La Revancha del Tango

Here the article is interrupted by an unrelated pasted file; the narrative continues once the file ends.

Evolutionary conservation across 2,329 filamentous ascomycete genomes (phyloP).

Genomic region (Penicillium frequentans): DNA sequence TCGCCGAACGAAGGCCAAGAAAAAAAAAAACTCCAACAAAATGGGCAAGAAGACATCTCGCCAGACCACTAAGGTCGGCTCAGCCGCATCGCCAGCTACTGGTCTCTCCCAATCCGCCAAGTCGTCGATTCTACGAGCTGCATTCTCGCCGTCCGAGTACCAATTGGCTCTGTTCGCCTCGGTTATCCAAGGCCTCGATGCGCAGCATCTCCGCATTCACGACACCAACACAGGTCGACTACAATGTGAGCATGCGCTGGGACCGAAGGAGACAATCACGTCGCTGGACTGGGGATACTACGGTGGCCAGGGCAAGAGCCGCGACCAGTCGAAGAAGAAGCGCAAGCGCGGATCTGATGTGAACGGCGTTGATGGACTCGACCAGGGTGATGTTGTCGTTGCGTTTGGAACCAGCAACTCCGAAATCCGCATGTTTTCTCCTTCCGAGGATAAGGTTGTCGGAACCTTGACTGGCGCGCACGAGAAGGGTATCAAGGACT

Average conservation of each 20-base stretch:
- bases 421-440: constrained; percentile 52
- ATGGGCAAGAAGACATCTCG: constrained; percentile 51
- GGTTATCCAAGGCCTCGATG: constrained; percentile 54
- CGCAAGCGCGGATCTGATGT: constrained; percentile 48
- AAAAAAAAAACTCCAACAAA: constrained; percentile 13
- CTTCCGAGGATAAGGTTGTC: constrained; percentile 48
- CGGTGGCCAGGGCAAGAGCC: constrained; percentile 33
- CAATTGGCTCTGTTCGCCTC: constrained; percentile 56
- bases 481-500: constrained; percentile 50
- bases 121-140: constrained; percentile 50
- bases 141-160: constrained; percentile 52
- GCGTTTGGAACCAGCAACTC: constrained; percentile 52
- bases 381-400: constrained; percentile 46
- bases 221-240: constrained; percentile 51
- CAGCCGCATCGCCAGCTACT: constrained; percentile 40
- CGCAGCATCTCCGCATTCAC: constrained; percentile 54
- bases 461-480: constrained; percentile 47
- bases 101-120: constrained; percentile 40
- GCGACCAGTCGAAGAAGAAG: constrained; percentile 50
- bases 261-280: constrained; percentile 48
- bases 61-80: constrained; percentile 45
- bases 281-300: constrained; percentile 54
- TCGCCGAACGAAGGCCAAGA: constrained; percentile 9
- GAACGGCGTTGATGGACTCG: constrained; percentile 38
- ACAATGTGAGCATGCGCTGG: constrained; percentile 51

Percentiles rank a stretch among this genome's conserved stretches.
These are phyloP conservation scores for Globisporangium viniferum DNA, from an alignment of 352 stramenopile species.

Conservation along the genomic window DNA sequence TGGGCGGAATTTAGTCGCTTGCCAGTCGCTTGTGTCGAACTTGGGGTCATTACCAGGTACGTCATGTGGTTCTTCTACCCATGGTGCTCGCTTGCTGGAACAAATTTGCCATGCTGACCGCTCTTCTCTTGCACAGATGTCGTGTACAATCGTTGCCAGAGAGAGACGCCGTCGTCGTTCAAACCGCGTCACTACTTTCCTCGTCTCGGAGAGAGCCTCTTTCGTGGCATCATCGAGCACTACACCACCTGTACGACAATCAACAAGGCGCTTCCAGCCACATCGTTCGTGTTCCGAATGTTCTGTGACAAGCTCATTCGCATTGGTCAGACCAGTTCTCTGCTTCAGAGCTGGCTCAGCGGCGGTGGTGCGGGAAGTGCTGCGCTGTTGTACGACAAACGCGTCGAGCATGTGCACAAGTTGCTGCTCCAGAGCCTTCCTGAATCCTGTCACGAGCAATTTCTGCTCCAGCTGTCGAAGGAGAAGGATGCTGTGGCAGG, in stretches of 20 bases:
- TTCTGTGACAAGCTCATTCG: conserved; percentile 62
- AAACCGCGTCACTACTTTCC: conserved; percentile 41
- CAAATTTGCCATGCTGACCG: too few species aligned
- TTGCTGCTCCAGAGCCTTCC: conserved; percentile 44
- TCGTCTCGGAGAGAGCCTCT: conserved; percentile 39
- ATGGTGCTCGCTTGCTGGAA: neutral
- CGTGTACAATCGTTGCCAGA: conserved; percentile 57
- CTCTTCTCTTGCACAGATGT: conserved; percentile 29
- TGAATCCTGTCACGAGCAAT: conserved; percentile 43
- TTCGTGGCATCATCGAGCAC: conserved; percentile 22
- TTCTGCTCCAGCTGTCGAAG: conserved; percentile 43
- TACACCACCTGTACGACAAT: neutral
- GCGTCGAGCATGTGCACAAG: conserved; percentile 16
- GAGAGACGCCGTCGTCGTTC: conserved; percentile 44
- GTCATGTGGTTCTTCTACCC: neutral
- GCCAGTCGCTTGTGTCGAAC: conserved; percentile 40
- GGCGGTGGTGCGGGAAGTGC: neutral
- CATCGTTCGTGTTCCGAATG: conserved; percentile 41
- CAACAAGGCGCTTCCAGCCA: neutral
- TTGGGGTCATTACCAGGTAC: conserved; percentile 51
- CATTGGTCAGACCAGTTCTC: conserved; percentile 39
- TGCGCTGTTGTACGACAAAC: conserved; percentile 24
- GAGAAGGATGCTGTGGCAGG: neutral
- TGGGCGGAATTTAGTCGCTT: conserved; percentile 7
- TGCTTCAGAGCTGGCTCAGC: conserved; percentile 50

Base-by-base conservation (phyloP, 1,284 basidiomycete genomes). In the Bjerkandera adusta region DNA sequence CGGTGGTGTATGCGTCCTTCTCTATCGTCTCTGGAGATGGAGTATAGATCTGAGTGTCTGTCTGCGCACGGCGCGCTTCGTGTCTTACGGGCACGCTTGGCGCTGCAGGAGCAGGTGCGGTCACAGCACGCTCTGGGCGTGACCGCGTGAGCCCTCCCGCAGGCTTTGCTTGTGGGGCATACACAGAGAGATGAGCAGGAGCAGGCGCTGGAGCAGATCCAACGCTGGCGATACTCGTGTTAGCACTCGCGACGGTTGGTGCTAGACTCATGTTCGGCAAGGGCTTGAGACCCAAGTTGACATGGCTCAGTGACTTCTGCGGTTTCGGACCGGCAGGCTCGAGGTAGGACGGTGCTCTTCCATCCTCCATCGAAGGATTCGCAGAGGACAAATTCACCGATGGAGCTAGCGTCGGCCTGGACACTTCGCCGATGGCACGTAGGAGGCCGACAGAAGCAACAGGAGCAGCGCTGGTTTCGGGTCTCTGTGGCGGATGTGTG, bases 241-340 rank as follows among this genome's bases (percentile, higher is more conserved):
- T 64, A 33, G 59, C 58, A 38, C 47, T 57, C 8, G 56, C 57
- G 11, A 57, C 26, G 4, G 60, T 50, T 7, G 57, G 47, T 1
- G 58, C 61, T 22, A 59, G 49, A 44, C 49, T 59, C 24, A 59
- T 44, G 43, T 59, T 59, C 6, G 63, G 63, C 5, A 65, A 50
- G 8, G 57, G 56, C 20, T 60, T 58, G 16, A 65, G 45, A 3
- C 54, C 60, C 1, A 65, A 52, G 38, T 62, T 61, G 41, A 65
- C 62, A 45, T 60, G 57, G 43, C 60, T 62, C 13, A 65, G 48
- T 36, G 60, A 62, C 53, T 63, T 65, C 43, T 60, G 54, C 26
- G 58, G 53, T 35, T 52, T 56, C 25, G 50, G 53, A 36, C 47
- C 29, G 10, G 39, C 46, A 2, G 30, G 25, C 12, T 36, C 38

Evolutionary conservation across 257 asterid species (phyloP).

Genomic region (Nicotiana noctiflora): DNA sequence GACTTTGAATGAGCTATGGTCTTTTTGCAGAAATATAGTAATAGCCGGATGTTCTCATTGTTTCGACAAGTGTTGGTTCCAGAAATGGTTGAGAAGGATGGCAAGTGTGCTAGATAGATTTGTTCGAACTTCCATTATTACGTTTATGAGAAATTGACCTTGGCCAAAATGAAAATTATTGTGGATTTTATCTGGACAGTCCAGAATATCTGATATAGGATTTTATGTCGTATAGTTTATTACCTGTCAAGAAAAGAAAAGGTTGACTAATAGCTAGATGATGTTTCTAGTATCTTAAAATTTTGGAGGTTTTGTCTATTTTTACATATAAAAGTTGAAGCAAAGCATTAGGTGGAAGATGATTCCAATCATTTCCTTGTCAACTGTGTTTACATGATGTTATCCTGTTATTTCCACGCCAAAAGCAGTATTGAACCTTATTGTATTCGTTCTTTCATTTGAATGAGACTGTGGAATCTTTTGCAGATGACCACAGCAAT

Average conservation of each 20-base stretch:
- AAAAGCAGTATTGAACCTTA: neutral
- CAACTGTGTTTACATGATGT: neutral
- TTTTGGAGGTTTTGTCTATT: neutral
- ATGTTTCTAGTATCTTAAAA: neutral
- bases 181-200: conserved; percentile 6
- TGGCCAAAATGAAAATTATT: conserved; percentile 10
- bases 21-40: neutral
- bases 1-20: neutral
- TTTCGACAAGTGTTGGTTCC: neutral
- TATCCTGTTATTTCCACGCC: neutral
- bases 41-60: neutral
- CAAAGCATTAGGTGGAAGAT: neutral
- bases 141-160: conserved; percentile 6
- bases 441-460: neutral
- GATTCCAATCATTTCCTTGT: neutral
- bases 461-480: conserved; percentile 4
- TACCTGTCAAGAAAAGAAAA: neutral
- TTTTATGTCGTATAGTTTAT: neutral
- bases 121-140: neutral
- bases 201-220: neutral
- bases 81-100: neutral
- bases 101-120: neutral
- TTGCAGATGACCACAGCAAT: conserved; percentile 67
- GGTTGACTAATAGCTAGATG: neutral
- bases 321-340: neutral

The tango rhythms on the Gotan Project's North American debut are Argentine, and most of the seven musicians on the trip-hop- and house-infused electro-tango album are Argentine-bornsome living in exile in Paris since the Argentine Dirty War of the late '70s. But its buttery, downtempo beats couldn't be more Parisian if it were wearing a beret. Released in Europe in 2001 on the group's own label, Ya Basta! ("Enough Already!"), this year's U.S. release includes the original 10 tracks plus four remixes. The album's title, which translates as "The Revenge of Tango," is aptthere's an aggressive, showy quality to dance tracks like the bouncy, melodramatic "Santa Maria" and even the airy jazz-house hit "Triptico." Traditionally in tango, style is everything; a dancer's skill is proved through ornamentation and embellishment, and Gotan Project embellish their electronic rhythms with Argentine accordion and violin, lending a melancholy, old-world whine to tracks such as the delicate "Vuelvo al Sur," the dark, velvety "Chunga's Revenge," and even "Triptico." All the drama makes a couple of tracks seem like soundtracks for a mad puppet show, but most are pleasantly loungey and danceable. Outside of club culture, tango has been tipped to follow in salsa's footsteps as the next social-dancing vogue. This release, with its incorporation of house, dub, andon "El Capitalismo Foraneo" and its remix by High Priest of the AntiPop Consortium hip-hop breakbeats, serves up tango for the club crowd, too. KATIE MILLBAUER